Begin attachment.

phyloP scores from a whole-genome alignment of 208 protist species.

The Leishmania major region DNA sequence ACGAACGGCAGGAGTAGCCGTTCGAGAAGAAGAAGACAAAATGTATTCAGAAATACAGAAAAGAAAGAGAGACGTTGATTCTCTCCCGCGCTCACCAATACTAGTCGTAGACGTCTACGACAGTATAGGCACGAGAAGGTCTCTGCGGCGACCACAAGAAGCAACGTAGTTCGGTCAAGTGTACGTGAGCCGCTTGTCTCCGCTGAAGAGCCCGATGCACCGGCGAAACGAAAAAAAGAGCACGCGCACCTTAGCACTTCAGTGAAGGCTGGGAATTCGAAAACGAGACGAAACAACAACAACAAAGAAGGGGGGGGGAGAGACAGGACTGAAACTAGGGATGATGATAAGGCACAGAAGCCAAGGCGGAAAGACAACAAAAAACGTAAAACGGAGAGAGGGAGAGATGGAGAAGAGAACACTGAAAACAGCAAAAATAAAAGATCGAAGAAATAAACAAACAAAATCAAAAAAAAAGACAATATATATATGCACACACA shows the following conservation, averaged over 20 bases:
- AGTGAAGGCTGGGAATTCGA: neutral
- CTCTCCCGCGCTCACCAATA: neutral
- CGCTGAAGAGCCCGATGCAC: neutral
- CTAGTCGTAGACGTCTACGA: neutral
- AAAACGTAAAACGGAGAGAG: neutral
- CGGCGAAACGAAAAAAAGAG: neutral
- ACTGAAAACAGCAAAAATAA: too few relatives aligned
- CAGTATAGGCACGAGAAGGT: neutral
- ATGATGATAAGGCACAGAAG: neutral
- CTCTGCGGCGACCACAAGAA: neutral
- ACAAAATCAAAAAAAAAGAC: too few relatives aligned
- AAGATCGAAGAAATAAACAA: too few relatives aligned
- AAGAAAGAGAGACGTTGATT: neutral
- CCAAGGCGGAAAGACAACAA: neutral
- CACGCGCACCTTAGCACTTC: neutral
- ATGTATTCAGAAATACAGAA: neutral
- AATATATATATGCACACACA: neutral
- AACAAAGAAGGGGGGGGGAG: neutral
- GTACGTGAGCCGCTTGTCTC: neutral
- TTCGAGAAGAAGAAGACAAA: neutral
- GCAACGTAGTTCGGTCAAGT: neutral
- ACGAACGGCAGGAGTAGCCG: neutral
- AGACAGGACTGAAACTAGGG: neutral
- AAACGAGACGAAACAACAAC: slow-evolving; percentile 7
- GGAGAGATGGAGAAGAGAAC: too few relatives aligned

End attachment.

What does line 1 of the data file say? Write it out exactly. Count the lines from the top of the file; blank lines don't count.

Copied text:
phyloP scores from a whole-genome alignment of 208 protist species.